Back in 1850, the name "java" was given to a type of coffee grown on the island of Java, and the usage of the term spread from there.

100. Displayed for scoring, as in gin rummy : MELDED
Gin rummy is a variant of the slower game of standard rummy and was introduced in 1909 by one Elwood Baker and his son.

101. Santa ___, Calif. : ROSA
Santa Rosa is the largest city in California's Wine Country, and the county seat of Sonoma County. The epicenter of the so-called 1906 San Francisco Earthquake was located near Santa Rosa, so there was actually more damage in Santa Rosa, for the size of the city, than there was in San Francisco.

103. Ghana neighbor : TOGO
Togo is a country on the West African coast, located between Ghana to the west and Benin to the east.

The name "Ghana" means "warrior king" in the local language. The British established a colony they called Gold Coast in 1874, later to become Ghana, as part of the scramble by Europeans to settle as much of Africa as they could. One of Ghana's most famous sons is Kofi Annan, the diplomat who served as General Secretary of the UN for ten years until the beginning of 2007.

108. Data request from a good ol' furnace repairman? [1953] : YOUR HEATIN’ CHART (from “Your Cheatin’ Heart”)
“Your Cheatin’ Heart” is a country song that was written and recorded by Hank Williams in 1952. The “cheatin’ heart” referred to by Williams is his first wife Audrey Sheppard. Audrey and Hank had a turbulent marriage that came to an end with mutual claims of infidelity.

112. Regatta racer : YACHT
The word "regatta" is Venetian dialect and was originally used to describe boat races among the gondoliers of Venice on the Grand Canal back in the mid-1600s.

117. Roulette, e.g. : JEU
“Jeu” is the French word for “game”.

The name "roulette" means "little wheel" in French, and the game as we know it today did in fact originate in Paris, in 1796.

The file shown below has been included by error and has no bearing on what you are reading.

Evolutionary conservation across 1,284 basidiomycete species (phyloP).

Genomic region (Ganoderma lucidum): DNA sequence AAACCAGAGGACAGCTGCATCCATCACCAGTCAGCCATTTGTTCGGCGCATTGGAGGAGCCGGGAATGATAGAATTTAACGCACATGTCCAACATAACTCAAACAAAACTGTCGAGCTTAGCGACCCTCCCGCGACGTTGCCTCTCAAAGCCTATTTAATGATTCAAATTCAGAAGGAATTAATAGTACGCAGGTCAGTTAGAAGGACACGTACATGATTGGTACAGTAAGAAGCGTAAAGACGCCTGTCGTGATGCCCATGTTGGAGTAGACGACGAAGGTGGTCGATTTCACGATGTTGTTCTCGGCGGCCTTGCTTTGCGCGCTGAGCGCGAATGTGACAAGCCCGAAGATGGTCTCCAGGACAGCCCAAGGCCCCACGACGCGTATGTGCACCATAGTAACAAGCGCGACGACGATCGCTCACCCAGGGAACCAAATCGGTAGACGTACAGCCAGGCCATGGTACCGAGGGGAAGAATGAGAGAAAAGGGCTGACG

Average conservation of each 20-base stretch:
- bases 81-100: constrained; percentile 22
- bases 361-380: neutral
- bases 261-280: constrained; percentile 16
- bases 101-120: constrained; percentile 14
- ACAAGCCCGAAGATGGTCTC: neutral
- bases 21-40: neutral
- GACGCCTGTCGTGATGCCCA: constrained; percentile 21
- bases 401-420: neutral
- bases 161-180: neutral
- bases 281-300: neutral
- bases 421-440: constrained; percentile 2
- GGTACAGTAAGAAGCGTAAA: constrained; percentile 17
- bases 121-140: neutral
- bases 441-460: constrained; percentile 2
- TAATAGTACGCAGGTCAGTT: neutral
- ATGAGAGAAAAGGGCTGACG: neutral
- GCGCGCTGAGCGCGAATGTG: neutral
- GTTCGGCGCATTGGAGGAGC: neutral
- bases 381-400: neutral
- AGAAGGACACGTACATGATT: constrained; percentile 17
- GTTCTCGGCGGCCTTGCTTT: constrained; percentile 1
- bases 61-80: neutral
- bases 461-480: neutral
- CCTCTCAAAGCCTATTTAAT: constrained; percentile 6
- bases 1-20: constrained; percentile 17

122. Frontiersman awakening in a foul mood? [1969] : MAD BOONE RISING (from “Bad Moon Rising”)
Daniel Boone was a pioneer and folk hero. For frontiersman Boone, the frontier was what we now call the state of Kentucky. He led the building of the Wilderness Road through the famous Cumberland Gap in the Appalachians, a route subsequently taken by hundreds of thousands of migrants into Kentucky. Boone fought in the Revolutionary War with distinction, and after the war returned to Kentucky and got himself into land speculation. He became mired in debt, forcing him to emigrate to Missouri to settle down on land that was at that time owned by the French. It was there that he spent the last decades of his life.

“Bad Moon Rising” is a song recorded by Creedence Clearwater Revival. Written by band member John Fogerty, the song was inspired by the composer watching the hurricane scene in the movie “The Devil and Daniel Webster”.

126. About whom Nabokov said "She was like the composition of a beautiful puzzle - its composition and its solution at the same time" : LOLITA
Vladimir Nabokov's novel "Lolita" has a famously controversial storyline, dealing with a middle-aged man's obsession and sexual relationship with a 12-year-old girl. Although "Lolita" is considered a classic today, after Nabokov finished it in 1953 the edgy subject matter made it impossible for him to find a publisher in the US (where Nabokov lived). In 1955, he resorted to publishing it in English at a printing house in Paris. Publication was followed by bans and seizures all over Europe. A US printing house finally took on the project in 1958, by which time the title had such a reputation that it sold exceptionally quickly. "Lolita" became the first book since "Gone with the Wind" to sell over 100,000 copies in its first three weeks in stores.